A float tank contains a lot of epsom salt. Like, a lot a lot. Eight hundred to a thousand pounds each, to make the water so dense you literally can’t help but float.
People sometimes wonder, though, why epsom salt? It’s hardly the easiest thing we could lay our hands on in bulk. Most importantly, it’s harmless to soak in for long periods, and it doesn’t cause the itchy, pruny feeling you get from soaking in sea salt. But there are other benefits.
Epsom salt is called that because it was first produced from natural springs at Epsom, England, around 1618, and from 1695 chemists and pharmacies were selling purified “bitter salts” all over England. For three hundred years since it’s been used to cure just about anything, from muscle aches to skin health, foot odor, wrinkles, psoriasis, eczema, mosquito bites, bruises, inflammation, hangovers, migraines, constipation, and the common cold.
Do any of these really work? Let’s look at the science.
Chemically speaking, Epsom salt is magnesium sulfate, MgSO4. Magnesium and sulfates are both ingredients in essential biological processes. Both are available in many foods — especially green leafy vegetables — but both can have issues with absorption in the digestive tract.
According to the National Institutes of Health, magnesium is a component or cofactor in more than 300 critical body processes:
- protein synthesis
- muscle and nerve function
- blood glucose control
- blood pressure regulation
- energy production
- oxidative phosphorylation
- the structural development of bone
- synthesis of DNA, RNA, and the antioxidant glutathione
- transport of calcium and potassium ions across cell membranes, and thus: nerve impulse conduction, muscle contraction, and normal heart rhythm.
Further, studies consistently show that Americans do not get their recommended intake of magnesium. Indeed, the availability of magnesium in the food supply may have decreased substantially over the past century, though I can’t find a proper source for that claim.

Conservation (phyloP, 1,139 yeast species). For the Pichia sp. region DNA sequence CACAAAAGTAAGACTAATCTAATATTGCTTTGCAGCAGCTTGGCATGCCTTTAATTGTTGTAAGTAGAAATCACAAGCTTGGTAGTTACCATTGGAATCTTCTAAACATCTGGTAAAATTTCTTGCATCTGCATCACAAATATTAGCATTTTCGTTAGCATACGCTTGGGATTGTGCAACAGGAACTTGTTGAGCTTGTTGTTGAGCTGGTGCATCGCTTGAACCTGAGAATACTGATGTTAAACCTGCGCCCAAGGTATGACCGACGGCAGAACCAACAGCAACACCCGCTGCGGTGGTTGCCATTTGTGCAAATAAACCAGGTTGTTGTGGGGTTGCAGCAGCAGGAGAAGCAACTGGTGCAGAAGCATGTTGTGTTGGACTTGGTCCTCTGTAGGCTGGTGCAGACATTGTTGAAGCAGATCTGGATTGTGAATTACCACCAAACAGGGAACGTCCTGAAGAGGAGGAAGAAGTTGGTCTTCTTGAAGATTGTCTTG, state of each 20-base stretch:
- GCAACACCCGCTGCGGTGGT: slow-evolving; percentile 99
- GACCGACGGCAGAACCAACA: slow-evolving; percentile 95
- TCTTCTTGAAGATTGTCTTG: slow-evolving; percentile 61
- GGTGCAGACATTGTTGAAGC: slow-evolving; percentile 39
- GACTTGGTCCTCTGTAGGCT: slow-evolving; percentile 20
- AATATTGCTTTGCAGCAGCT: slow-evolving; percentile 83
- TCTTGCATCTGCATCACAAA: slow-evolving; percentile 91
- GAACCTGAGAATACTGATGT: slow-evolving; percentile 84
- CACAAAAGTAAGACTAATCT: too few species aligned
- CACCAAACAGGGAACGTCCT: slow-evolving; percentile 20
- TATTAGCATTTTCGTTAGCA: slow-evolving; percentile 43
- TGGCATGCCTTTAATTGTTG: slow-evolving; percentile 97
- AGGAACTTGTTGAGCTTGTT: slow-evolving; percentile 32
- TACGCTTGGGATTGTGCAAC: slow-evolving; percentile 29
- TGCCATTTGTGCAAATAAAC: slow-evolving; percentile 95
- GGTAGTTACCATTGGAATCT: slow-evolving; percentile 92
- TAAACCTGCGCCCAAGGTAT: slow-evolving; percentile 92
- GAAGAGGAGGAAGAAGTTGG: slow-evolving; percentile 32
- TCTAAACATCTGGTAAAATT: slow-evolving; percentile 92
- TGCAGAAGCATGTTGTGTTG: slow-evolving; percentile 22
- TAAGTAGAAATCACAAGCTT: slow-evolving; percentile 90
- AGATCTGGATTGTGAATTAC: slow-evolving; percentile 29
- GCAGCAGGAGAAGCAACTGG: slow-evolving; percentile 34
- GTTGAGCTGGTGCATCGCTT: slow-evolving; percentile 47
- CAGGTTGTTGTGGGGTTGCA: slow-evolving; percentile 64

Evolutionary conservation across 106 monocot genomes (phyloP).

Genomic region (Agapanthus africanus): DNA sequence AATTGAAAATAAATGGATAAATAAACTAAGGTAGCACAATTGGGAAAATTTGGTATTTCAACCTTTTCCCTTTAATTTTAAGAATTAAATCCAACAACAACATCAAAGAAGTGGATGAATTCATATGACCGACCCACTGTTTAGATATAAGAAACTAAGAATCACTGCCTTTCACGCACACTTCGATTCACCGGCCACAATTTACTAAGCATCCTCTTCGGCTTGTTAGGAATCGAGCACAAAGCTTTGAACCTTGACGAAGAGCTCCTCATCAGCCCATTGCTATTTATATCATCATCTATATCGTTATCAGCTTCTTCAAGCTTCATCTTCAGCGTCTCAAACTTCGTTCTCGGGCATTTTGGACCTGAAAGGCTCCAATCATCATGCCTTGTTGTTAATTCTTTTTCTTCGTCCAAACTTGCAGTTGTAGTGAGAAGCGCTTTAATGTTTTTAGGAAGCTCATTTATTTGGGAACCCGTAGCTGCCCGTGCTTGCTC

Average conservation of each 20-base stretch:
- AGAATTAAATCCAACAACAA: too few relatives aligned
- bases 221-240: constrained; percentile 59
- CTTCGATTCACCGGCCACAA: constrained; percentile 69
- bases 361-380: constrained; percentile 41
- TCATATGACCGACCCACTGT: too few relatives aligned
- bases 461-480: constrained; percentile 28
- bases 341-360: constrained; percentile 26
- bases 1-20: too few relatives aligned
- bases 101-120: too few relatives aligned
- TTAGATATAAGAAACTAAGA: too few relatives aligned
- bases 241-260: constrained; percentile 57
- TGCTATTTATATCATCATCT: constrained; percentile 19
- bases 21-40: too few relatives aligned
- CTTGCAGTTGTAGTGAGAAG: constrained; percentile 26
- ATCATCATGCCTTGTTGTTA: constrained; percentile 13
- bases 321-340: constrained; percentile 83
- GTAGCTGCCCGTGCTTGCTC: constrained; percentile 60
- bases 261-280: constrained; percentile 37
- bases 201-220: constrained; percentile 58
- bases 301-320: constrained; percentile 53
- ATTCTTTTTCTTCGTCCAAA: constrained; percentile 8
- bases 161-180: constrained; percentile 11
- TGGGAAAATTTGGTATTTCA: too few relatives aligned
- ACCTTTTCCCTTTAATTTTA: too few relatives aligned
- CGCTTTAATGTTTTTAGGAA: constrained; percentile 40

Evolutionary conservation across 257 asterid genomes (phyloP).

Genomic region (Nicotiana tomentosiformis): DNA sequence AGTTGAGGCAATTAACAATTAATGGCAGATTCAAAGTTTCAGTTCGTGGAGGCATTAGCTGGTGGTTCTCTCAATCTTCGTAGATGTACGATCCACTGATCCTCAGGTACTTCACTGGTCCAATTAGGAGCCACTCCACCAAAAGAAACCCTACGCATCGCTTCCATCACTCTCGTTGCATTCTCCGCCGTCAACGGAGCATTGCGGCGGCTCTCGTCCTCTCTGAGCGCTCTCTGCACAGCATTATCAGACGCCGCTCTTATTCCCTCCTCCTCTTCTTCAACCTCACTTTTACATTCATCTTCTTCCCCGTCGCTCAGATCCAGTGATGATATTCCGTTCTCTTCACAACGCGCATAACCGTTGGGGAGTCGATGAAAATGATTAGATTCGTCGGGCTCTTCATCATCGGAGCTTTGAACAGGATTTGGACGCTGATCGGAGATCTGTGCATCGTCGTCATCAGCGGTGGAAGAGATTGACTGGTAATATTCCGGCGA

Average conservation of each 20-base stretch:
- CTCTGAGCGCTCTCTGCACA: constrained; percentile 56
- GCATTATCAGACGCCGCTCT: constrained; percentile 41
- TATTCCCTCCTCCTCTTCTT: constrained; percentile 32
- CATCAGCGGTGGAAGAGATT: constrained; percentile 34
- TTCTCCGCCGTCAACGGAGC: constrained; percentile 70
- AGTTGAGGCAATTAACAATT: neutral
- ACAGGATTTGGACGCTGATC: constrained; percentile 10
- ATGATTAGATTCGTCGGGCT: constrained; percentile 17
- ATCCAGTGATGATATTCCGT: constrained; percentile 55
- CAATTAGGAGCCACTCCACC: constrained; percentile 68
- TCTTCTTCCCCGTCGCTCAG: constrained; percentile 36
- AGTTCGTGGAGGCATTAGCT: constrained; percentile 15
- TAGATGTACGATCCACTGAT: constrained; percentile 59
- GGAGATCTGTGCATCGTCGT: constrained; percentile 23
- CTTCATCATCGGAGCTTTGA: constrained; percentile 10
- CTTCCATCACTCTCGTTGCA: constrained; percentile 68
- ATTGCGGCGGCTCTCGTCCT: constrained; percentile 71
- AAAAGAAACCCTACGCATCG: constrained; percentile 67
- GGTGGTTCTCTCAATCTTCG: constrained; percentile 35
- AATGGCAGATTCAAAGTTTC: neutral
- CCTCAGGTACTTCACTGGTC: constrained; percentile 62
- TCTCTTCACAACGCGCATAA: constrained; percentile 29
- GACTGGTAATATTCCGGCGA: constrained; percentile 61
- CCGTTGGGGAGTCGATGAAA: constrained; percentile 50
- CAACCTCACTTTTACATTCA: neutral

Magnesium deficiency leads to fatigue, weakness, and eventually loss of appetite, nausea and vomiting. It may also be a contributing factor to certain heart arrhythmias, blocked arteries, high blood pressure, diabetes, weak bones, migraines, insomnia, pre-eclampsia, and muscle cramps.
People particularly at risk of magnesium deficiency include:
- People with gastrointestinal diseases such as Crohn’s, celiac disease, and regional enteritis can have difficulty absorbing enough magnesium from food.
- People with insulin resistance or type-2 diabetes can have excessive magnesium loss in urination.
- Those taking diuretics or antibiotics. Additionally, some medications for chronic diseases interfere with magnesium absorption.
- Older adults may experience decreased absorption and increased excretion of magnesium.
- People with alcohol dependence can have a whole spectrum of problems causing magnesium deficiency (among other things!)
A review from the American Academy of Family Physicians recommends that magnesium is an effective treatment for:
- eclampsia and preeclampsia,
- severe asthma,